Multiple Intelligences

What we teach at New City School is very much the same as what is taught at other independent elementary schools; how we teach is unique.

Since 1988, the theory of multiple intelligences (MI), conceived by Harvard University Professor Howard Gardner, has been used as a tool for teaching and learning at New City School. This unique academic learning approach develops each student's strengths and creates a deep level of understanding that allows children to use what they’ve learned in new and different situations.

Howard Gardner addressing the student body at the Grand Opening of our MI Library.At New City, teaching and learning go beyond the traditional approaches. Too often schools only consider the linguistic and mathematical subjects when talking about how to measure students’ intelligence. Because of Howard Gardner’s theory of multiple intelligences (MI), we believe that there are eight intelligences that need to be nurtured and developed in children: linguistic, logical-mathematical, spatial, musical, bodily-kinesthetic, naturalist, interpersonal , and intrapersonal. 

The eight intelligences reflect different ways of thinking, solving problems, and learning.  In an MI view, everyone has all of the intelligences; it’s just that each person has his/her own unique MI profile.  MI is a tool which allows our teachers to expose students to new concepts and skills in multiple ways and allows our students to demonstrate their understanding in multiple ways as well.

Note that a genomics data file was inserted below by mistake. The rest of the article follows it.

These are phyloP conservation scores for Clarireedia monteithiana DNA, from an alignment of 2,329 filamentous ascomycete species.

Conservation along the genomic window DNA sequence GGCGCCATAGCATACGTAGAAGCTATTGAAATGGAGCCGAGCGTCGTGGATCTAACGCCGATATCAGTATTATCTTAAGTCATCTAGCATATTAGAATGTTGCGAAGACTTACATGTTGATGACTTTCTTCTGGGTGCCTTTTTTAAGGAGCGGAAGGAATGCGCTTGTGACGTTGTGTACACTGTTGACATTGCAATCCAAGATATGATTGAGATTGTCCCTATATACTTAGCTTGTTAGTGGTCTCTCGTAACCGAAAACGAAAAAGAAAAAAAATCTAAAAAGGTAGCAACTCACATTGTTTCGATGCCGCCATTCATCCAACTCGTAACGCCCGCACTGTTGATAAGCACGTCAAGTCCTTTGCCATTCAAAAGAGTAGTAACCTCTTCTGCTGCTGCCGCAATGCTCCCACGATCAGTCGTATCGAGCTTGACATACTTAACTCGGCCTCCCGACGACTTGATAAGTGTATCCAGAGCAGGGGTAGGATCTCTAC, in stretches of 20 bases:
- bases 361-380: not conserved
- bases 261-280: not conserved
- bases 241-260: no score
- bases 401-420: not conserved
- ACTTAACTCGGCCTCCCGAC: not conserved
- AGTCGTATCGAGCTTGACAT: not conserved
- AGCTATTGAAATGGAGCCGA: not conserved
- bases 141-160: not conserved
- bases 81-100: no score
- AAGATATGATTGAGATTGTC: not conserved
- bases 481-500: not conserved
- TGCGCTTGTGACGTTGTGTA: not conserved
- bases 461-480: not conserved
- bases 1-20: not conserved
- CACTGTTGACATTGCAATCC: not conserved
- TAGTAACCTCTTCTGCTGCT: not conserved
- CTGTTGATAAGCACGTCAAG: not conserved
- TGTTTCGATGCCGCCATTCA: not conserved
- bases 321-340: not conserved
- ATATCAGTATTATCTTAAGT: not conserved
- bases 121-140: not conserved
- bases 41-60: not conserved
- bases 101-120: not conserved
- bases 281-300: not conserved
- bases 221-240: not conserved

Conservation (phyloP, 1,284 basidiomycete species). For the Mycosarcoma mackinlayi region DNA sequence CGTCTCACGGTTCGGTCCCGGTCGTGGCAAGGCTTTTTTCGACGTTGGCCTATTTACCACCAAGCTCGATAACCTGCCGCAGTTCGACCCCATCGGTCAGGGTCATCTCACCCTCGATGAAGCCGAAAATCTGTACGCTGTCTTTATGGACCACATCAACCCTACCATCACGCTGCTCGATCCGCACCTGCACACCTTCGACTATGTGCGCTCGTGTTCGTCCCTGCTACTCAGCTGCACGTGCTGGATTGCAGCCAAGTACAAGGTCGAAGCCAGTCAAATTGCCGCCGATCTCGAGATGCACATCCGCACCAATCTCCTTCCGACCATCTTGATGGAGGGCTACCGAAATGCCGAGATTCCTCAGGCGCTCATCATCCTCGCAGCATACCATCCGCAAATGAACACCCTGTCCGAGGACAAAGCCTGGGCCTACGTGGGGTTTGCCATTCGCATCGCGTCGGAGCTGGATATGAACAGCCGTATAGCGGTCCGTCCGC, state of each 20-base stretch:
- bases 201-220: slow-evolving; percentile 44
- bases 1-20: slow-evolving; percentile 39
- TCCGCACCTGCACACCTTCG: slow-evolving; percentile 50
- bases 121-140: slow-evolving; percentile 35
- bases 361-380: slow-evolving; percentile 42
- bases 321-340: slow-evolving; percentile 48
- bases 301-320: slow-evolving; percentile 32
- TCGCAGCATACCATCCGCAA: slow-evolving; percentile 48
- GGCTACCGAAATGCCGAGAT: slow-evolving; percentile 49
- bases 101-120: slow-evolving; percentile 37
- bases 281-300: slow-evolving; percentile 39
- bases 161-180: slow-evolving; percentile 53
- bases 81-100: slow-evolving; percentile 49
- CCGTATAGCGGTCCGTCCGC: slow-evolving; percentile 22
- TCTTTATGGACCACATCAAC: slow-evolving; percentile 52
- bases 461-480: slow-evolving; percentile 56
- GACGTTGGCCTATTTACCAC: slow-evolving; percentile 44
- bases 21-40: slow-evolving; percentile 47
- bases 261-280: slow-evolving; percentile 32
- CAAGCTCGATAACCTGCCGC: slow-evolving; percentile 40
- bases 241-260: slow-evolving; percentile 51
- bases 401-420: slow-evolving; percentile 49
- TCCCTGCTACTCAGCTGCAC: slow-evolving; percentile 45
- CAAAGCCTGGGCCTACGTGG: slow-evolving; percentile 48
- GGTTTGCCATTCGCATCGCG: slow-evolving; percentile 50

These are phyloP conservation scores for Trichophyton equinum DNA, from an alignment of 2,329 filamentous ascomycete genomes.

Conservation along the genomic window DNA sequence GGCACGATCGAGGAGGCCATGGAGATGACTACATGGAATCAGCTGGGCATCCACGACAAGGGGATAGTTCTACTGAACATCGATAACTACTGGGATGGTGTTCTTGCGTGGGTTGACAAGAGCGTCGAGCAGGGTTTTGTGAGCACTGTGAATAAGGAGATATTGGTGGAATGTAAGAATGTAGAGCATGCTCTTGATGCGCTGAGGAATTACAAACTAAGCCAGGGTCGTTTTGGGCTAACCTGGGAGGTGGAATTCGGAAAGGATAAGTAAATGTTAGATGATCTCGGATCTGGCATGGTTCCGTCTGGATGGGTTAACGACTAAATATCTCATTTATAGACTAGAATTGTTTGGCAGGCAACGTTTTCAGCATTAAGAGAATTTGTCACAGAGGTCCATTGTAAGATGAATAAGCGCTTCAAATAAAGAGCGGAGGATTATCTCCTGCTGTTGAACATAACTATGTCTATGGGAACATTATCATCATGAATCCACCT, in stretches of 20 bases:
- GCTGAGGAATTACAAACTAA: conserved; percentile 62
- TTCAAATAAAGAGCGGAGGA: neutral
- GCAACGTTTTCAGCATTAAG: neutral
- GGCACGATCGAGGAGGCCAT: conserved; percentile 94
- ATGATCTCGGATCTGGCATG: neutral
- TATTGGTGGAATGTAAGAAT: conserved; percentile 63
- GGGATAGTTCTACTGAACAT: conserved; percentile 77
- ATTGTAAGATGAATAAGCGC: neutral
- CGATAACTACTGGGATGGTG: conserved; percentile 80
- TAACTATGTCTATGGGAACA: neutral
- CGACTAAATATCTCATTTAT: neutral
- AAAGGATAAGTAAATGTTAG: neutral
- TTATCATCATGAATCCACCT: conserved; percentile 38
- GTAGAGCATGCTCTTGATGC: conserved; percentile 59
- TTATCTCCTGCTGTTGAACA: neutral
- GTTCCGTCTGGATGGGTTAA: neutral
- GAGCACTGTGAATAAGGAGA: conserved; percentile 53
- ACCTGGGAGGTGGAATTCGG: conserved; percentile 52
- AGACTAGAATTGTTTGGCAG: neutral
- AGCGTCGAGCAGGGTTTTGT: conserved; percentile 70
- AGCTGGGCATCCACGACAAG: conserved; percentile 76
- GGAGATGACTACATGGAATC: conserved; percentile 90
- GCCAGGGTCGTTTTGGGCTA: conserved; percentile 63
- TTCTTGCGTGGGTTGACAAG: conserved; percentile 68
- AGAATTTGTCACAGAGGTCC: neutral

While we ensure our students are capable learners and almost always exceed the grade level expectations on standardized measures, we feel it is important to challenge our students above and beyond those measures.  MI serves as a vehicle by which we do this.

It has been found that schools using multiple intelligences theory "commonly had a culture of hard work, respect, and caring; a faculty that collaborated and learned from each other; classrooms that engaged students through constrained but meaningful choices, and a sharp focus on enabling students to produce high quality work."
Mindy L. Kornhaber, PhD, University of Pennsylvania, "Psychometric Superiority? Check the Facts - Again"

At any time, an individual walking into any of our classrooms may see groups working together to solve a complex problem; students acting out a historical event; students sharing a book or story by using one or more of their intelligences; students giving and/or receiving thoughtful and constructive feedback; students using different percussion instruments to represent each component of the digestive system; students building models of a new insect species; students creating bar graphs to illustrate the many similarities and differences in skin color; students making Venn diagrams comparing themselves to a story character; or, students planting Native American crops in the garden.

These are just a few of the many ways that MI is used to help us meet children’s individual needs and allow them to reach their full learning potential.